Courtnie Henson.


It’s a sunny Saturday afternoon in Brooklyn and I’m on my way to meet Courtnie at a cafe in Clinton Hill. With my camera in tow, I’m initially focused and ready to get down to business. As we get settled into our seats I instantly forget that we’re meeting up for an actual interview. Whenever I’m with Courtnie our time always consists of jokes, laughs, a little “tea” spilling, and always ending with a word of encouragement.

The same energy Courtnie brings to her relationships, is the same energy she puts into her music. This Midwest bred 24-year-old singer is a force to be reckoned with. From her smooth R&B sound to her trendy “cool-girl” aesthetic, Courtnie brings a rare energy to her art that’s refreshing to see in a world full of Instagram stars.

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Saturday School: Let’s get right to it. When did you first start singing?

Courtnie Henson: I started singing in the church, my grandma sang and she was really talented so I tried to mimic everything she did. I never took it seriously though. I’m an alto, and I used to try and sing like Mariah Carey when I was little and my mom was like “you’re trash” so I stopped [laughs]. It literally lasted until age seven. I didn’t get back into singing until college.

 

SS: What made you start singing again in college?

CH: When I joined the gospel choir in college that’s when it all began. One of my friends there was a drummer and a producer and he would have me sing over some of his stuff and that’s how I learned to write.

 

SS: It’s rare these days to find an artist that actually writes their own music. Take me through your creative process, how do you write out your songs, where do you write, etc.?

CH: I started writing in my dorm room in college and then my writing improved a lot the summer before my senior year when I was traveling. I went to Uganda for a month and I wrote this little project that no one knows about [laughs]. So I wrote there and then New York, I started writing when I was interning here for the summer and that’s what made me move out here. I try to write in spaces that make me feel at home.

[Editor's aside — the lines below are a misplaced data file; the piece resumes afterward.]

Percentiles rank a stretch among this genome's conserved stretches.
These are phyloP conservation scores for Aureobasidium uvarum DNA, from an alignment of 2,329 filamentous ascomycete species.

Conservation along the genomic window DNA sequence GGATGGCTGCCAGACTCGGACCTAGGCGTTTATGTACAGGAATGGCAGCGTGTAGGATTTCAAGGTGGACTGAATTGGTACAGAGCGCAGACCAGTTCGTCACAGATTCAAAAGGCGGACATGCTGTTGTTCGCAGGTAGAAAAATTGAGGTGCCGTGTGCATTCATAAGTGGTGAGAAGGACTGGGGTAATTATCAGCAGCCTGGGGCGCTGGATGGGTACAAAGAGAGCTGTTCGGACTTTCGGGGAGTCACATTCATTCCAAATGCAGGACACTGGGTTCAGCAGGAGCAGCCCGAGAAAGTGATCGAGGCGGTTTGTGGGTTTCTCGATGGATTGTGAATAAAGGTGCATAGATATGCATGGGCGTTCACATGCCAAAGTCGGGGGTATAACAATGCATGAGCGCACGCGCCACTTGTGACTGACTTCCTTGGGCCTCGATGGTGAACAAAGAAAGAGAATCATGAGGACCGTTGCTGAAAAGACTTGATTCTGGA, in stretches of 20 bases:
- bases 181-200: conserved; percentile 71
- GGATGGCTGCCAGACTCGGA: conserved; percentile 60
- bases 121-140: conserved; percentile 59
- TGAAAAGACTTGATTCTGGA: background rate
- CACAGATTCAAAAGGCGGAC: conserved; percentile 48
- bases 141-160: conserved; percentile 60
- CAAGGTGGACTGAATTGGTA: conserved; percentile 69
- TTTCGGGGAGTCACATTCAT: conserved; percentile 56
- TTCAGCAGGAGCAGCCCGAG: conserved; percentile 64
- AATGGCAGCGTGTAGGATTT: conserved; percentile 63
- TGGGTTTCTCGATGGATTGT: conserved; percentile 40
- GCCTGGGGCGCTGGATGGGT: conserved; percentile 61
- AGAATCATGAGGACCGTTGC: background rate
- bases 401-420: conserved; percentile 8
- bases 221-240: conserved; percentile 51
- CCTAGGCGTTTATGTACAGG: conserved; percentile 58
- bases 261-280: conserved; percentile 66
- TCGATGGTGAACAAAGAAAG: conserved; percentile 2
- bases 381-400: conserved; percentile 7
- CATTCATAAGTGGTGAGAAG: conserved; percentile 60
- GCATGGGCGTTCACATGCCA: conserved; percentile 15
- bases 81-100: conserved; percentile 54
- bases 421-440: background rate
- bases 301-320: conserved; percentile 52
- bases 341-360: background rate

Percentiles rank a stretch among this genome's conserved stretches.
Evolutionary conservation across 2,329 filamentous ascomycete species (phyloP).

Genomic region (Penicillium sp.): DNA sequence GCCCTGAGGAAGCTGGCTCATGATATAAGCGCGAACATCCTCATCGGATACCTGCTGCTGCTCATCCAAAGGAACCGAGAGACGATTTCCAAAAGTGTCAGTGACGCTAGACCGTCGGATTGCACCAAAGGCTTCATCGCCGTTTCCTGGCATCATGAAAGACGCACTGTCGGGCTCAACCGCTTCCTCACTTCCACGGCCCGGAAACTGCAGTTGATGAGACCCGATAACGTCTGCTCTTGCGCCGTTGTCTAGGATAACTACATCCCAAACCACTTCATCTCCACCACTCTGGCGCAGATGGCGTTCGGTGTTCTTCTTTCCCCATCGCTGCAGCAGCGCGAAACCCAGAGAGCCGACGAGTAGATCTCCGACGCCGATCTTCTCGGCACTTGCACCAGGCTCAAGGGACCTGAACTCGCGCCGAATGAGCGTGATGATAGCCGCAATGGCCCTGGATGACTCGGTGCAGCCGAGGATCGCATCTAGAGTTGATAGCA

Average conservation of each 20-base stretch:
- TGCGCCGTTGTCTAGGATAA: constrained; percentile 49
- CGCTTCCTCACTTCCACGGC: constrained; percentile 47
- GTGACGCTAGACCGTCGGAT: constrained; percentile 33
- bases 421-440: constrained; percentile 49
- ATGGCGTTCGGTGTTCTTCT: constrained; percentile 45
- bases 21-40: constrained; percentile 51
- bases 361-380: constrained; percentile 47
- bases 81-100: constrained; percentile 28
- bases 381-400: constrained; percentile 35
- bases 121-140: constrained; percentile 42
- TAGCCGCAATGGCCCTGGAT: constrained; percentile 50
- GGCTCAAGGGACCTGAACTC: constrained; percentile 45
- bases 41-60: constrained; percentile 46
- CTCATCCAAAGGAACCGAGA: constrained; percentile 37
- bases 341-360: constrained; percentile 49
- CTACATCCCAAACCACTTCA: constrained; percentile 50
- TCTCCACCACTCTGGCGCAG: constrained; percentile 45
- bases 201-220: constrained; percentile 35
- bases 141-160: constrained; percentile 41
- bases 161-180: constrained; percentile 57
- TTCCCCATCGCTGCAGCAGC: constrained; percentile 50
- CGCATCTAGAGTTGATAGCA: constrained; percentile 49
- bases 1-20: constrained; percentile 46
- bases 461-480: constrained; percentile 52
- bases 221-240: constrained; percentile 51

SS: You have a very strong R&B sound, who are some artists that inspire you?

CH: The most recent would be Solange, Erykah [Badu] and Beyonce (forever and always). I would say one of my biggest inspirations was Michael Jackson. When I was little I would always make people sit with me and watch his videos.

 

SS: Michael Jackson is my mom’s favorite so growing up I had (and loved) to listen to Michael. So I have to ask, what is your favorite song of his? I’m wondering if it’s the same as mine.

CH: P.Y.T. or Baby Be Mine

 

SS: That’s a deep cut!

CH: Baby Be Mine is my jam, I love the cadence and melody, it’s perfect.

 

SS: I like R&B Michael so the Off The Wall album and the song Off The Wall are my favorites. It’s just such an underrated album.

CH: For real! People are always talking about Thriller and I’m like “what is Thriller?” Off The Wall is great. But going back to my inspiration, Nina Simone is definitely one of them...oh and Janet! I love her as an overall performer.


SS: Agreed! So, I really like your video, Heart’s Desire I actually watched it again this morning [laughs]. What inspired the aesthetic of the video?

CH: When I wrote Heart’s Desire I wanted it to come off like “I’m a carefree black girl”... just something fun and colorful! My next project is actually called I Feel Like Color. I really just wanted something that made people feel bright.

 

SS: It definitely gave me a warm fuzzy. As I was watching it I was like “oooou I want a little boo now!”

CH: Exactly! I just wanted to create something simple about love because we’re all so cynical about that sh*t, including so many other things these days. I just wanted to put something out there that was the opposite.